Classical Music

Reviews and previews of classical music performances and players. For a list of upcoming classical performances, visit our events section.

San Diego Symphony on immigration

Oh hell no.

At this moment, Conrad Tao might be the most athletic pianist on the planet. His performance with the San Diego Symphony on Friday, November 1, felt as if it almost took the orchestra by surprise. ...

Concert fatigue?

Valery Gergiev and the Mariinsky Orchestra last week and Tchaikovsky coming up on November 2 and 4.

The Taiwan Philharmonic played a fine, fine, concert on Wednesday, October 31, at Symphony Hall. The only problem is that it was Wednesday, October 31 and the audience attendance did not reflect the excellence of ...

Deep in the shadow with Gergiev

Shostakovich’s Symphony No. 7 made me feel guilty to be well-fed, warm, and safe

Thursday morning, October 25, was grey. It was the most appropriate morning the San Diego climate could muster after what happened the night of Wednesday, October 24, at Symphony Hall. That evening defies the written ...

Wow!

After bumpy start, symphony sparkled with Mason Bates, Rachmaninoff, and Mozart.

The San Diego Symphony came into form at their concert on Friday, October 12. Joyce Yang was back at the keyboard not just on the 12th but also earlier in the week at The Scripps ...

Maybe the arts do still matter

San Diego Symphony fills balcony

The entire balcony was full on Thursday, October 4, at Symphony Hall. There are few artists which can collect that many souls into one place at one time. Pianist Lang Lang is one such artist. ...

Why Figaro needs tradition

The answer is obvious

As The Marriage of Figaro comes up soon at San Diego Opera, I thought sharing some of the rules of the Figaro game might be warranted. It’s difficult to enjoy anything when one isn’t aware ...

I'll take Germans for the win

A poll of conductors on their all-time faves

We have unanimous confirmation of German superiority via WQXR. WQXR is a New York public radio entity which has been a standard bearer for the arts over the past several decades. In a poll of ...

Classical music as weapon

How 7-11 chases away transients.

From time to time there is story about classical music being used as a means of repelling undesirable elements at a business establishment. The most recent stories are about a 7-11 in Modesto and another ...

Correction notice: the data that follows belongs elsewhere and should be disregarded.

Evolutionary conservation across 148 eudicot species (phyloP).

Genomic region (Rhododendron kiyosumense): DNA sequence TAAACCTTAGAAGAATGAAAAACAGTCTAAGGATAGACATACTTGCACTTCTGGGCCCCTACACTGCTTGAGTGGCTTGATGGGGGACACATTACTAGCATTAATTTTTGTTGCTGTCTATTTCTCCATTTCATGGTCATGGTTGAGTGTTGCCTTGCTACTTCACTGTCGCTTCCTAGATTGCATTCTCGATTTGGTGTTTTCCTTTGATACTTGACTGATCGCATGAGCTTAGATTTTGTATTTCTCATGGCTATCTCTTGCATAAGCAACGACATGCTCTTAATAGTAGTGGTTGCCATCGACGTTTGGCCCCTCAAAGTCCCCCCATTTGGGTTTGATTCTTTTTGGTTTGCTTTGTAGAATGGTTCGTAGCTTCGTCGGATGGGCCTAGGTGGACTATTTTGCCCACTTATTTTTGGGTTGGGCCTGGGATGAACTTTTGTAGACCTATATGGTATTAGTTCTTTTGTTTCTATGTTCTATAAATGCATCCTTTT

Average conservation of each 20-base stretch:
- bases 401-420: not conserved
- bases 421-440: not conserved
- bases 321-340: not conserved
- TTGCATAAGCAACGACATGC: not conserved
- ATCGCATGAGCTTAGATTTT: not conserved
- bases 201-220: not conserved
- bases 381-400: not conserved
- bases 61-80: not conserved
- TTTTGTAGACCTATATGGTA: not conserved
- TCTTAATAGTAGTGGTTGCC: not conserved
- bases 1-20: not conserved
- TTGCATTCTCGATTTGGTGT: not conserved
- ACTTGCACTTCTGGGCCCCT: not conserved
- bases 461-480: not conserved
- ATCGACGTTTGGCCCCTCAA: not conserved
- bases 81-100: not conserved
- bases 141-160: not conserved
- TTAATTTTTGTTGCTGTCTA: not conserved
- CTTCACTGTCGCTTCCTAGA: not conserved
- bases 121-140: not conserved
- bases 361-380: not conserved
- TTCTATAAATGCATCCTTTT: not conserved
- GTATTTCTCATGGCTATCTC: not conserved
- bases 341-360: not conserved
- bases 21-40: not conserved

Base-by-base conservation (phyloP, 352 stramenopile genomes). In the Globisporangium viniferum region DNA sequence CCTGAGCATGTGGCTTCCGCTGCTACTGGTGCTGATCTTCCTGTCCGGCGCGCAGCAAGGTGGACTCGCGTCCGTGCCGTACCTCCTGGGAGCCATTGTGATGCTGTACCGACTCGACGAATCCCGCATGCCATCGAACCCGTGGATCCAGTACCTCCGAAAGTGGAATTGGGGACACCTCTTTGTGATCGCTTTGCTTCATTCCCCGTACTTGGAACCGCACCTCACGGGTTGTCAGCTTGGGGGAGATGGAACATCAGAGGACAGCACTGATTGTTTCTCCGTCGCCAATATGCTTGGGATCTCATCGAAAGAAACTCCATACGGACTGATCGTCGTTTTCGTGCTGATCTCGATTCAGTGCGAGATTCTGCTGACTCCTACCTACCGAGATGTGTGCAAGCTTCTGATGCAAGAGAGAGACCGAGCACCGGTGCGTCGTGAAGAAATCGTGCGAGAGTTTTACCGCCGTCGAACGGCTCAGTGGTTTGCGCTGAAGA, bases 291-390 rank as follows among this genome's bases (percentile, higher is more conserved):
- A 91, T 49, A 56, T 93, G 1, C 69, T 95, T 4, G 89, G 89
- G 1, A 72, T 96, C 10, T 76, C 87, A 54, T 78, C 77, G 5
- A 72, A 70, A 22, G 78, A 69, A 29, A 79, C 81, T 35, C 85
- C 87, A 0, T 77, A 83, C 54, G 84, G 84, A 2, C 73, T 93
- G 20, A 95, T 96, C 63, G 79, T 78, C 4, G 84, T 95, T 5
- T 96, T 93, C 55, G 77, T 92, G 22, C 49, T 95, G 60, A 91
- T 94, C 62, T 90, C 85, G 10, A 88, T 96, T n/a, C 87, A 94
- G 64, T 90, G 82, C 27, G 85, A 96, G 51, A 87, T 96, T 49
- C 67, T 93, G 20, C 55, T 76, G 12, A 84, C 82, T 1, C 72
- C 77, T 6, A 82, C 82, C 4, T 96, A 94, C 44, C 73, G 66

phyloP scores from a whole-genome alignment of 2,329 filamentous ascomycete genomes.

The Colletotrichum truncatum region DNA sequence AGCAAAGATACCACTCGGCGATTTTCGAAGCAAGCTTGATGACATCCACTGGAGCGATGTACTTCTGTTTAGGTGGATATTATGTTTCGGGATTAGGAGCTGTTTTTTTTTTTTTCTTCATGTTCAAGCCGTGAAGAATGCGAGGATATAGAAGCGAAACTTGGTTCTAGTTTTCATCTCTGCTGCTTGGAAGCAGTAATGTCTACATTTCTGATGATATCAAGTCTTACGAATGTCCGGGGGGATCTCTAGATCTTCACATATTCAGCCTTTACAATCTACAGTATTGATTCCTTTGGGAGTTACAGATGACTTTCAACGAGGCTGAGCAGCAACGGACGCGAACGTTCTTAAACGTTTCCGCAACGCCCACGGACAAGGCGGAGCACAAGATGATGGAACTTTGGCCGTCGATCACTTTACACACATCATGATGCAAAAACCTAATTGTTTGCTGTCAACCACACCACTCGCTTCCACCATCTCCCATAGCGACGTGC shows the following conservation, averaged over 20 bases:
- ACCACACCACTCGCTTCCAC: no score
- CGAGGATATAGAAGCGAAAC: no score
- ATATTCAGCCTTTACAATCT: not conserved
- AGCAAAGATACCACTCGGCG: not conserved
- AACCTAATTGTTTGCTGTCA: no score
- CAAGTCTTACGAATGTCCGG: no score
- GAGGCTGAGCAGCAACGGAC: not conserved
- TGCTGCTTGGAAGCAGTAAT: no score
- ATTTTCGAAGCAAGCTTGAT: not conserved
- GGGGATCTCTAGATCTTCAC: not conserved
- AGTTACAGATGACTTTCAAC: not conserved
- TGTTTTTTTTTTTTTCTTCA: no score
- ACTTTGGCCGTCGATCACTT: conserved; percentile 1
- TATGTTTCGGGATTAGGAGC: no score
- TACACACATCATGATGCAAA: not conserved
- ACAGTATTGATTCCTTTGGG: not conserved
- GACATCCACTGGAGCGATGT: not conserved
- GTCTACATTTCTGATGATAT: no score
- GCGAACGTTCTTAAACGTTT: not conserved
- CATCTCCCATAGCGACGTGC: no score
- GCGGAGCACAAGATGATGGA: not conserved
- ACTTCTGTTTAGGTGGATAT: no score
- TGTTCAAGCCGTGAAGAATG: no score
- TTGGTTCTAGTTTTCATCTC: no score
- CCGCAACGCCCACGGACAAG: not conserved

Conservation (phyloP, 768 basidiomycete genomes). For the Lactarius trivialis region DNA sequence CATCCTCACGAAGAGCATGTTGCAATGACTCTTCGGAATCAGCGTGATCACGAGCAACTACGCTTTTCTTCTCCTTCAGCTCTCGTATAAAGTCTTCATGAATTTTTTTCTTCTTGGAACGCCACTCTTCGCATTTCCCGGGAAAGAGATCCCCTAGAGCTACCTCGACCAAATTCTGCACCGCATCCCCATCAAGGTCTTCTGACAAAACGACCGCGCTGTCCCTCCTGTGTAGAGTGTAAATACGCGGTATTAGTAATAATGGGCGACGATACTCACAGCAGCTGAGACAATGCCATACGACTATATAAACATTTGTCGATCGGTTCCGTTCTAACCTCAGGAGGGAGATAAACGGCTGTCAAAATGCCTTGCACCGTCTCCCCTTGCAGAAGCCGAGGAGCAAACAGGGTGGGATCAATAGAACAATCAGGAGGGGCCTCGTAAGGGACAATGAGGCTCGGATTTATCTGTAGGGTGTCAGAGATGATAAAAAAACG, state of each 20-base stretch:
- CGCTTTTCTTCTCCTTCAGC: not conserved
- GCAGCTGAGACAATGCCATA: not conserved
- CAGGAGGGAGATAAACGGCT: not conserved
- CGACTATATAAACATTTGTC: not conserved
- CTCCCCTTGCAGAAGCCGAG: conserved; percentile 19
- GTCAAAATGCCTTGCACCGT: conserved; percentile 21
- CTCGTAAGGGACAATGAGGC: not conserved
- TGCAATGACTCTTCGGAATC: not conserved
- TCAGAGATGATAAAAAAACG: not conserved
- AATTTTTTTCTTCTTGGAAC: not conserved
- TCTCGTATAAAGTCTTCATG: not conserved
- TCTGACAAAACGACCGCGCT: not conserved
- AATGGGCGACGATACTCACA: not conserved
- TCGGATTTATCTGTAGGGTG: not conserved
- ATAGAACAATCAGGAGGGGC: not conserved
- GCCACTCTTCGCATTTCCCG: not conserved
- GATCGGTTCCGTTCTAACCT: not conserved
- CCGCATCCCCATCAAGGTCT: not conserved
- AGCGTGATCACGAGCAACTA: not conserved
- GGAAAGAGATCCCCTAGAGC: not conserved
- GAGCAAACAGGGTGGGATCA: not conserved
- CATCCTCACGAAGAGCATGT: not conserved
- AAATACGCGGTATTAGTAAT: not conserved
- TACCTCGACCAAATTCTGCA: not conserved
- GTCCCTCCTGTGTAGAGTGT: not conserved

October is ripe

San Diego concert harvest rich and full

It’s the middle of September and all is quiet, but October is on the way. The San Diego Opera is moving one of their mainstage productions to October, and the autumn harvest of concerts is ...

SD Opera’s Tito Capobianco dies

He left fuming, with company in the red

Tito Capobianco, the autocrat who brought San Diego Opera — and the late soprano Beverly Sills — to prominence, died September 8 at Lauderdale-by-the-Sea, Florida, to which he had retired in 2000. He was 87. ...

Why do anything else when I can listen to Bruckner

Shostakovich’s Symphony No. 10 and Gorecki’s Symphony No. 3 only come close

It’s time to recognize the birthday of my favorite composer. I never expected to play the My Favorite Composer game. But when I saw that September 4 was the birthday of Anton Bruckner, I realized ...

Leningrad in October

We need to remember the devastation of totalitarianism.

Of all the special concerts over all the years, perhaps this one is the most special. Great orchestras such as The Philharmonia or The Orchestre Symphonique de Montreal, among others, visit San Diego on a ...

Why vocal recitals are a clear loser

Money? Repertoire? Singers?

One of the least appreciated elements of classical music is the vocal recital. It is a double rite of passage for vocal majors in that they are required to produce both a junior and senior ...

Pleasure Island

Once you go full jackass, it's too late.

Pinocchio just might be the most underrated movie of all time. Watching it as a child is one thing but having it dissected by a psychology professor is something else. I’ve been watching the Maps ...

The hitch in changing the rules

Started in 19th Century music, accelerated after WWII with opera

One of the earliest and most important elements of human development, according to Jean Piaget, is learning how to play fair within the agreed-upon rules of a game. In other words, we learn how to ...

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